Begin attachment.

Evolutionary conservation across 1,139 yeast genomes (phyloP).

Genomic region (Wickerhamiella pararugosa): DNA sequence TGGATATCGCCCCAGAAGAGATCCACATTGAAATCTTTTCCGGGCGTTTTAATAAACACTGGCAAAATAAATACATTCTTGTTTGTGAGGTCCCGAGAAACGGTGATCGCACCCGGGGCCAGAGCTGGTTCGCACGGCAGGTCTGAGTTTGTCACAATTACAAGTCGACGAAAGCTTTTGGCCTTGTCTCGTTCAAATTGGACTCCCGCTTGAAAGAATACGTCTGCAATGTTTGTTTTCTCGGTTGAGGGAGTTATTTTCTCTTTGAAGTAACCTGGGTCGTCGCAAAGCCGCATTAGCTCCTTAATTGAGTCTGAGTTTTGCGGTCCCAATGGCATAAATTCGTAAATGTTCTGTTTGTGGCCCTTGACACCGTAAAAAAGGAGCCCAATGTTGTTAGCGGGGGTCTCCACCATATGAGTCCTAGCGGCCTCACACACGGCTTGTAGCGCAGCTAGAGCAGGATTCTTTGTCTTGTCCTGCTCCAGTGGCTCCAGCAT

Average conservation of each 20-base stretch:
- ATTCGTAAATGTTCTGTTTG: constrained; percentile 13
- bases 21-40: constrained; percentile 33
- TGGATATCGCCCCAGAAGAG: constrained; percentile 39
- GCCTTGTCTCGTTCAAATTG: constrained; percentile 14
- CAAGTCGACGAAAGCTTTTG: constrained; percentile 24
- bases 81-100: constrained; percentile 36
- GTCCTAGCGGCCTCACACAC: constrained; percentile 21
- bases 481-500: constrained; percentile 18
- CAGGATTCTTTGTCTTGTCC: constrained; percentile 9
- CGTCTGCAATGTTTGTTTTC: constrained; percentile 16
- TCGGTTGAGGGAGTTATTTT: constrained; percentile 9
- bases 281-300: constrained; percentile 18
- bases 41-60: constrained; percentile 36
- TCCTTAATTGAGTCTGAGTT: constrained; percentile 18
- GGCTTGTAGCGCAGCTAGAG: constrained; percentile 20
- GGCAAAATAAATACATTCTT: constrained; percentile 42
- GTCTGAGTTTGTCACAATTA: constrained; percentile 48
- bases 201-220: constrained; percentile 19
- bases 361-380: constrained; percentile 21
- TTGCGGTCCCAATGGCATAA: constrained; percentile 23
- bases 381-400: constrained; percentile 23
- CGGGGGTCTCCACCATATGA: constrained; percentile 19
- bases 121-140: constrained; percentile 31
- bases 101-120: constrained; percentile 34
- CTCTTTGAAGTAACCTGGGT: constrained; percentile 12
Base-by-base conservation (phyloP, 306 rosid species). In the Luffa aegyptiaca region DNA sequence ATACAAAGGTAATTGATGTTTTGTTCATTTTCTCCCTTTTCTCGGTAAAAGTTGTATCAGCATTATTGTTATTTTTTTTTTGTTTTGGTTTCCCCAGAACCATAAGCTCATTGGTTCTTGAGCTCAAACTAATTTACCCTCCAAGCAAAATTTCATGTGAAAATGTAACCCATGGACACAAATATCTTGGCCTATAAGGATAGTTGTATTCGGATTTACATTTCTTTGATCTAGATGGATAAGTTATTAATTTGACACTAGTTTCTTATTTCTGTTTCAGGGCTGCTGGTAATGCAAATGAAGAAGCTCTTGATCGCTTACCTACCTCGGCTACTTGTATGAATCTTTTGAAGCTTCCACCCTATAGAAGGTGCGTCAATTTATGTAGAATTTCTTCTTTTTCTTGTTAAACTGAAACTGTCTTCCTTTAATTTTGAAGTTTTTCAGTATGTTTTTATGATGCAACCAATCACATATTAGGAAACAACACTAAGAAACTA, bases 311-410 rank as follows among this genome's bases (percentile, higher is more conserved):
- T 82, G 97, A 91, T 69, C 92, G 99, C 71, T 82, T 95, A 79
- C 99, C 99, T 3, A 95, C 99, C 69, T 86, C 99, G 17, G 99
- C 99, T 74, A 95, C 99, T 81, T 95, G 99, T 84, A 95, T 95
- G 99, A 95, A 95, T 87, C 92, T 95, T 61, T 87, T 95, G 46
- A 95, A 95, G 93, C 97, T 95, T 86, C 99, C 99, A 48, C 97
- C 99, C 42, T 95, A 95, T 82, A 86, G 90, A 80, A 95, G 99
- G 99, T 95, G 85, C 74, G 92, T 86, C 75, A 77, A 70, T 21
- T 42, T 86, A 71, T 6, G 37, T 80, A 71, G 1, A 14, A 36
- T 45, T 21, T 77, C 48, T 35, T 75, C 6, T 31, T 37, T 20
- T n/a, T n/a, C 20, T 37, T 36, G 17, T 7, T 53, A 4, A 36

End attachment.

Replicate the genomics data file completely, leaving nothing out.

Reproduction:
Evolutionary conservation across 1,139 yeast genomes (phyloP).

Genomic region (Wickerhamiella pararugosa): DNA sequence TGGATATCGCCCCAGAAGAGATCCACATTGAAATCTTTTCCGGGCGTTTTAATAAACACTGGCAAAATAAATACATTCTTGTTTGTGAGGTCCCGAGAAACGGTGATCGCACCCGGGGCCAGAGCTGGTTCGCACGGCAGGTCTGAGTTTGTCACAATTACAAGTCGACGAAAGCTTTTGGCCTTGTCTCGTTCAAATTGGACTCCCGCTTGAAAGAATACGTCTGCAATGTTTGTTTTCTCGGTTGAGGGAGTTATTTTCTCTTTGAAGTAACCTGGGTCGTCGCAAAGCCGCATTAGCTCCTTAATTGAGTCTGAGTTTTGCGGTCCCAATGGCATAAATTCGTAAATGTTCTGTTTGTGGCCCTTGACACCGTAAAAAAGGAGCCCAATGTTGTTAGCGGGGGTCTCCACCATATGAGTCCTAGCGGCCTCACACACGGCTTGTAGCGCAGCTAGAGCAGGATTCTTTGTCTTGTCCTGCTCCAGTGGCTCCAGCAT

Average conservation of each 20-base stretch:
- ATTCGTAAATGTTCTGTTTG: constrained; percentile 13
- bases 21-40: constrained; percentile 33
- TGGATATCGCCCCAGAAGAG: constrained; percentile 39
- GCCTTGTCTCGTTCAAATTG: constrained; percentile 14
- CAAGTCGACGAAAGCTTTTG: constrained; percentile 24
- bases 81-100: constrained; percentile 36
- GTCCTAGCGGCCTCACACAC: constrained; percentile 21
- bases 481-500: constrained; percentile 18
- CAGGATTCTTTGTCTTGTCC: constrained; percentile 9
- CGTCTGCAATGTTTGTTTTC: constrained; percentile 16
- TCGGTTGAGGGAGTTATTTT: constrained; percentile 9
- bases 281-300: constrained; percentile 18
- bases 41-60: constrained; percentile 36
- TCCTTAATTGAGTCTGAGTT: constrained; percentile 18
- GGCTTGTAGCGCAGCTAGAG: constrained; percentile 20
- GGCAAAATAAATACATTCTT: constrained; percentile 42
- GTCTGAGTTTGTCACAATTA: constrained; percentile 48
- bases 201-220: constrained; percentile 19
- bases 361-380: constrained; percentile 21
- TTGCGGTCCCAATGGCATAA: constrained; percentile 23
- bases 381-400: constrained; percentile 23
- CGGGGGTCTCCACCATATGA: constrained; percentile 19
- bases 121-140: constrained; percentile 31
- bases 101-120: constrained; percentile 34
- CTCTTTGAAGTAACCTGGGT: constrained; percentile 12
Base-by-base conservation (phyloP, 306 rosid species). In the Luffa aegyptiaca region DNA sequence ATACAAAGGTAATTGATGTTTTGTTCATTTTCTCCCTTTTCTCGGTAAAAGTTGTATCAGCATTATTGTTATTTTTTTTTTGTTTTGGTTTCCCCAGAACCATAAGCTCATTGGTTCTTGAGCTCAAACTAATTTACCCTCCAAGCAAAATTTCATGTGAAAATGTAACCCATGGACACAAATATCTTGGCCTATAAGGATAGTTGTATTCGGATTTACATTTCTTTGATCTAGATGGATAAGTTATTAATTTGACACTAGTTTCTTATTTCTGTTTCAGGGCTGCTGGTAATGCAAATGAAGAAGCTCTTGATCGCTTACCTACCTCGGCTACTTGTATGAATCTTTTGAAGCTTCCACCCTATAGAAGGTGCGTCAATTTATGTAGAATTTCTTCTTTTTCTTGTTAAACTGAAACTGTCTTCCTTTAATTTTGAAGTTTTTCAGTATGTTTTTATGATGCAACCAATCACATATTAGGAAACAACACTAAGAAACTA, bases 311-410 rank as follows among this genome's bases (percentile, higher is more conserved):
- T 82, G 97, A 91, T 69, C 92, G 99, C 71, T 82, T 95, A 79
- C 99, C 99, T 3, A 95, C 99, C 69, T 86, C 99, G 17, G 99
- C 99, T 74, A 95, C 99, T 81, T 95, G 99, T 84, A 95, T 95
- G 99, A 95, A 95, T 87, C 92, T 95, T 61, T 87, T 95, G 46
- A 95, A 95, G 93, C 97, T 95, T 86, C 99, C 99, A 48, C 97
- C 99, C 42, T 95, A 95, T 82, A 86, G 90, A 80, A 95, G 99
- G 99, T 95, G 85, C 74, G 92, T 86, C 75, A 77, A 70, T 21
- T 42, T 86, A 71, T 6, G 37, T 80, A 71, G 1, A 14, A 36
- T 45, T 21, T 77, C 48, T 35, T 75, C 6, T 31, T 37, T 20
- T n/a, T n/a, C 20, T 37, T 36, G 17, T 7, T 53, A 4, A 36